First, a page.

Wednesday, December 31, 2008

Spots that Hit the Spot

Two surefire ways to get warm: 1) head south and 2) drink a bit of hot toddy. Central Tennessee offers both warmer climes and whiskey so distinctive it's known the world over as Tennessee Whiskey. Jack Daniel's Distillery is in Lynchberg, Tennessee, just a little ways south of Nashville. Though not officially founded until 1875, they've been making the same Old No. 7 on this very spot since before the American Civil War. George Dickel, manufactured just down the road in Cascade Hollow, Tennessee, is a unique brand of a smoother sour mash whiskey, the only one of its kind. To read more about Jack Daniel's, click here. To read more about George Dickel, click here.

Chilling in More Ways Than One

In December of 1846, seven cold and ragged people staggered down through this mountain pass into Sutter's Fort to alert rescuers about the stranded Donner Party. Investigation led to the discovery that surviving members of the party had consumed the bodies of less fortunate members in order to stay alive, the most famous incident of cannibalism in American history. Today there is a Donner Memorial State Park where the group was trapped, and a memorial at nearby Donner Summit and Donner Pass. For more information about these two spots, click here.

The Side-by-Side Winter Retreats of Thomas Edison and Henry Ford

In Fort Myers, Florida, the side-by-side winter homes of Thomas Edison and Henry Ford are preserved together as museums dedicated to the lives and work of these technological pioneers. Edison and Ford lived on these estates during the winter months while working on some of their major innovations that have shaped modern society. Click here to read about the Thomas Edison Winter Retreat or here for more about Henry Ford's Winter Retreat.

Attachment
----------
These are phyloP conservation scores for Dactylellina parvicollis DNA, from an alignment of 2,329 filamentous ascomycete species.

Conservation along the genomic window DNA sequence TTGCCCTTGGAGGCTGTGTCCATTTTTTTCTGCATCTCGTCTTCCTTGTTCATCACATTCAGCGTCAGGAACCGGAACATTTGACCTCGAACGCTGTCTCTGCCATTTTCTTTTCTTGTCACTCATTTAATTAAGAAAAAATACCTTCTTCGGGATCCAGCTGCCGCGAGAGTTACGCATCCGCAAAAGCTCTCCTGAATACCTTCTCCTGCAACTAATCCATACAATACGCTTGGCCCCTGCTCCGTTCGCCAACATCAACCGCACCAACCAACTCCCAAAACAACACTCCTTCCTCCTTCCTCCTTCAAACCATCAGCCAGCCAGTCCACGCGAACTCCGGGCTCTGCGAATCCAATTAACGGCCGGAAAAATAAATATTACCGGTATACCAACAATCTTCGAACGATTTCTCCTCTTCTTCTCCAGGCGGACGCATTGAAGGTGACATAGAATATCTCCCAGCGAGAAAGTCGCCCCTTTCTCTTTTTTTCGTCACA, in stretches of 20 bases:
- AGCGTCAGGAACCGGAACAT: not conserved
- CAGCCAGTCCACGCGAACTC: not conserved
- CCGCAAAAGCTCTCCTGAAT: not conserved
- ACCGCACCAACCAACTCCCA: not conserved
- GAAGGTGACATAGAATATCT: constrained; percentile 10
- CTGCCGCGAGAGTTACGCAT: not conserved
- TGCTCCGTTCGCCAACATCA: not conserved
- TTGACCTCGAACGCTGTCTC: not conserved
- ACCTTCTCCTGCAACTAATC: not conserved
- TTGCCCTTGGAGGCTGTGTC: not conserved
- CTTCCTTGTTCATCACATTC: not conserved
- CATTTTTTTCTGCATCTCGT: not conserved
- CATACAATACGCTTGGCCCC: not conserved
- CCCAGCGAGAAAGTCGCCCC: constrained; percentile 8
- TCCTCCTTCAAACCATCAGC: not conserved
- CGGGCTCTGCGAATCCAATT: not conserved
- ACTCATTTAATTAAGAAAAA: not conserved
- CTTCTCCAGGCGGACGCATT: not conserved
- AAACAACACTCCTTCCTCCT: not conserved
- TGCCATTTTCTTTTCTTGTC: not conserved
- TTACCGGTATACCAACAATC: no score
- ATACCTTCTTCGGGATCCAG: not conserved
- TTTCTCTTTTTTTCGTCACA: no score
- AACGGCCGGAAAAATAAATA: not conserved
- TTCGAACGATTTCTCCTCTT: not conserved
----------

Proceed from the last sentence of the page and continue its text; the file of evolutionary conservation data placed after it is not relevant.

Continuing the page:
Friday, December 5, 2008

The Million Dollar Quartet

52 years ago yesterday, on December 4, 1956, a musical miracle occurred at Sun Studios in Memphis, Tennessee. Legends Elvis Presley, Johnny Cash, Jerry Lee Lewis, and Carl Perkins were all coincidentally present to work on their own material. The group got together for an impromptu jam session, and a local photographer shot a picture of the now-famous event. The next day, when the photo was printed, the caption read "The Million Dollar Quartet." A few tracks from the session were released during the 1980s under the same name. For more information on the Million Dollar Quartet, click here.

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